Image:  Iurii Sokolov/

Fights are part and parcel of any relationship – after all, it’s about two people looking at the world through different viewpoints. What matters though, is how you’re fighting. Below, some tips to note.


#1 Don’t sweep it under the rug

Or undermine your partner’s concerns. It’s way too easy to say, “It’s a small matter, why are you getting so worked up?” Yikes. The next thing you know, it’s snowballed into a huge fight. 
Not addressing concerns at the start can potentially burgeon into bigger issues later on in your relationship, as well as fan the flames of your partner’s resentment. 


#2 Fight fair

Focus on why and how you are arguing. Are you trying to connect and find a solution, or simply… fighting to win and prove you’re right? 

Fighting fair also means no name-calling, eye-rolling (no matter how tempting!) or biting remarks, no dragging out past transgressions and definitely no physical violence – this basically shows your respect for your partner has gone out the window. Negativity and criticism will also more often than not get the other party on a defensive mode. Both partners should be mindful that such behaviour can be hard to take back and wears down the relationship over time. Stick to the facts and how it makes you feel when he/she does or say something. 

Here are 7 things not to do when you’re in the midst of an argument


#3 Mind your tone

Remember the last time you took someone seriously when they were yelling, raging or speaking in a harsh manner? Me neither.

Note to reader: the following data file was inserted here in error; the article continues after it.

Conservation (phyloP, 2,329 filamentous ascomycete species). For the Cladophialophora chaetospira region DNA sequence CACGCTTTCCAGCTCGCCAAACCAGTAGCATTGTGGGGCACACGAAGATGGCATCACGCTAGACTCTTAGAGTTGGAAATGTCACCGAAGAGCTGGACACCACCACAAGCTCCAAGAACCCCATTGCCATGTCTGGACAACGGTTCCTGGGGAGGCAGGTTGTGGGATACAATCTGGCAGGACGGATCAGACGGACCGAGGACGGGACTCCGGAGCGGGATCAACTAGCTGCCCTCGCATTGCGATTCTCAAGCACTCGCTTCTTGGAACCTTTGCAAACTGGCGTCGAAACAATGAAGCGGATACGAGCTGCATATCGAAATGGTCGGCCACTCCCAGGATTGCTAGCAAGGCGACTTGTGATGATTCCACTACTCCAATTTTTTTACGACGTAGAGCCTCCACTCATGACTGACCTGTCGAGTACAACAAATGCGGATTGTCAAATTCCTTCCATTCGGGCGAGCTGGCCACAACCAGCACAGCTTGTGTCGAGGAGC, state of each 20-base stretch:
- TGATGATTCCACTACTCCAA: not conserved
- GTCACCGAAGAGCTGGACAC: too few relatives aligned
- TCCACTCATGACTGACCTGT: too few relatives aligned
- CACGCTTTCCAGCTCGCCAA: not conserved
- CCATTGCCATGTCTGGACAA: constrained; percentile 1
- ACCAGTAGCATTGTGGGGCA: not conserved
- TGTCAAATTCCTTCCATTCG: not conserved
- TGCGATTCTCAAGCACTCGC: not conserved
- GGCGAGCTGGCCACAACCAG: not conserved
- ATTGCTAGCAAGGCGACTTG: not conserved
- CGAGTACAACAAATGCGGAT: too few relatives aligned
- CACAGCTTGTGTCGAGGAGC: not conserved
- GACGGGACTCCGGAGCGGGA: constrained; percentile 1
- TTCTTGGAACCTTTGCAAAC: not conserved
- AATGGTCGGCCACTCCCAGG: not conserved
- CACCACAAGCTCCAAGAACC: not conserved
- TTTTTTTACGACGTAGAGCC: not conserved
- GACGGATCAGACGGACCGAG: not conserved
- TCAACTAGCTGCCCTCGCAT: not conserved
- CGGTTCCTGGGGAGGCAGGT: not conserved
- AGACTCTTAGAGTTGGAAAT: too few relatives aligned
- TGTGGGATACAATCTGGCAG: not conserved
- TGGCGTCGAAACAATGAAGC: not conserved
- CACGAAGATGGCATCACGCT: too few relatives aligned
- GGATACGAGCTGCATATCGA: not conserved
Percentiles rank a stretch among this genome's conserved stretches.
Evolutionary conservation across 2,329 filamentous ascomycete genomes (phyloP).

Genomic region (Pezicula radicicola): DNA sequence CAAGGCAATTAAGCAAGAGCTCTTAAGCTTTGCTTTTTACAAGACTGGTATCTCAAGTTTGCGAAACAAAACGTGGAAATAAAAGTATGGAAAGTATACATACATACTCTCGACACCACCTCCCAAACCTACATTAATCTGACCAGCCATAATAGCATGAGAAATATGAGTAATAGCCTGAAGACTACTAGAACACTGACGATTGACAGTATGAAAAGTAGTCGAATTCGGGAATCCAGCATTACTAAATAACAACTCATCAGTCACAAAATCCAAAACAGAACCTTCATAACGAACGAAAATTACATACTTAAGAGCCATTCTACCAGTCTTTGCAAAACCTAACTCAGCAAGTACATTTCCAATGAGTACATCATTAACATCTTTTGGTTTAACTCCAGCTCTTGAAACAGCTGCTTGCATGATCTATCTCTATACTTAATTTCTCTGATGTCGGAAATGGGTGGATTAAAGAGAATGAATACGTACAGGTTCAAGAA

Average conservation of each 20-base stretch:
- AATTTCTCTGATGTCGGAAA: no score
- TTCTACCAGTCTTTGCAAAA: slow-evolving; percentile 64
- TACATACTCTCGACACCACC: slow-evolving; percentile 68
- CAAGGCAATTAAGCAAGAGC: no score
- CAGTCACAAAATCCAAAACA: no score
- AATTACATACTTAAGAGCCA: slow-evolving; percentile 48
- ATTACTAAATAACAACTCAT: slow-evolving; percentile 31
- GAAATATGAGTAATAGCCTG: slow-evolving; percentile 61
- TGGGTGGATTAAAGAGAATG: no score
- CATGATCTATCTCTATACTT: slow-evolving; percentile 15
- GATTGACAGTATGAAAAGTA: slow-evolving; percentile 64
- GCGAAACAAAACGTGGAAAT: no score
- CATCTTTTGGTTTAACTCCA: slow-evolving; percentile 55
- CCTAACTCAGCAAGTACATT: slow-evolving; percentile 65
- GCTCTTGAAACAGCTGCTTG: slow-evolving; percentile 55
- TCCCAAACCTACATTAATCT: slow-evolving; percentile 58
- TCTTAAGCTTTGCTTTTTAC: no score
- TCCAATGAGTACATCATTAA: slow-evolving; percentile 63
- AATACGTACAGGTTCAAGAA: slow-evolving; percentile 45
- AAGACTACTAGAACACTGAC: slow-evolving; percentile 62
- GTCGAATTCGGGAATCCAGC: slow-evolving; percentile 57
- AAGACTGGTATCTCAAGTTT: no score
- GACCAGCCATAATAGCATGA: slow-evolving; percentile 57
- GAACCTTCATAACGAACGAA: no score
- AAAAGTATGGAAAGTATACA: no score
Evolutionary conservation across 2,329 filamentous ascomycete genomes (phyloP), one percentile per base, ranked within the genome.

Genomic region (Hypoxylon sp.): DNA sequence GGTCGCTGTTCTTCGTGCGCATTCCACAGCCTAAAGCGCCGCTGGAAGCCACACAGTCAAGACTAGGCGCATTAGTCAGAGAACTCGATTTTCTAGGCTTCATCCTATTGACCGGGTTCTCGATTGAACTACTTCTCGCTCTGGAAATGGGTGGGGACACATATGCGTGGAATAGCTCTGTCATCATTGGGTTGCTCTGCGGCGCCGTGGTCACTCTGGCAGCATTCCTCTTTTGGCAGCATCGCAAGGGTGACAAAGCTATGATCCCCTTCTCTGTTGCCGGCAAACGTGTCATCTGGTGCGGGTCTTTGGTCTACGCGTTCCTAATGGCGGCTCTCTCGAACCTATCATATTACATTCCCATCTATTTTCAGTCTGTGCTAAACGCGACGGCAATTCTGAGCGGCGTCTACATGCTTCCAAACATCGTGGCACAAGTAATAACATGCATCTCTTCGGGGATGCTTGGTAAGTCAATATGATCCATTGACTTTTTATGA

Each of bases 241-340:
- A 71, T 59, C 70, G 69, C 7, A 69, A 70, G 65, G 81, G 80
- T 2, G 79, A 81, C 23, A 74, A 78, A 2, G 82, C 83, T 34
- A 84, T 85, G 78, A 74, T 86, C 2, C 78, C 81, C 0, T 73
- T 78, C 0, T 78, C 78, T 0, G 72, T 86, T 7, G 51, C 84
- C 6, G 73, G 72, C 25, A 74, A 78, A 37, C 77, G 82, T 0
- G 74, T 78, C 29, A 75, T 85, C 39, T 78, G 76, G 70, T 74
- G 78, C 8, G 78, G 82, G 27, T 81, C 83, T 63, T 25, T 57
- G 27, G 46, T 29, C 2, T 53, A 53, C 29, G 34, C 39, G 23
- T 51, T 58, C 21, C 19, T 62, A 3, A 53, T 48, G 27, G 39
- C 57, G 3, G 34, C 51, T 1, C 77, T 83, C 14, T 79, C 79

Keeping your tone soothing and soft but firm when approaching a less-than-fun conversation will help your partner be more receptive to listening to what you have to say, and have a potentially more positive impact on the outcome of your discussion. 


#4 Use positive prompts

Asking positive questions like “How can we solve this?” indicates the problem isn’t insurmountable, as well as shows your interest in resolving the issue, and not simply wanting things to go your way. Plus, it can also give both of you a fresh perspective of the situation. 



#5 Cool off

Maintaining control of your emotions is crucial to any constructive argument. As soon as you start to feel the discussion spiraling out of control, ask for a time-out. With heightened emotions, it’s hard to think clearly. Physically removing yourself from the situation can help deescalate it and calm yourself down. But be sure to provide an explanation to your partner instead of simply storming off, and also when you want to resume the discussion. 


#6 Don’t interrupt

When you cut your spouse off, the message you’re essentially conveying is that,”What I’m about to say is more important than what you’re saying.” You’re sending a cue that you’re more interested in dominating the conversation rather than allowing your mate to express his or her opinion.

If you find yourself interrupting your partner, cut your sentence short and apologise for being rude.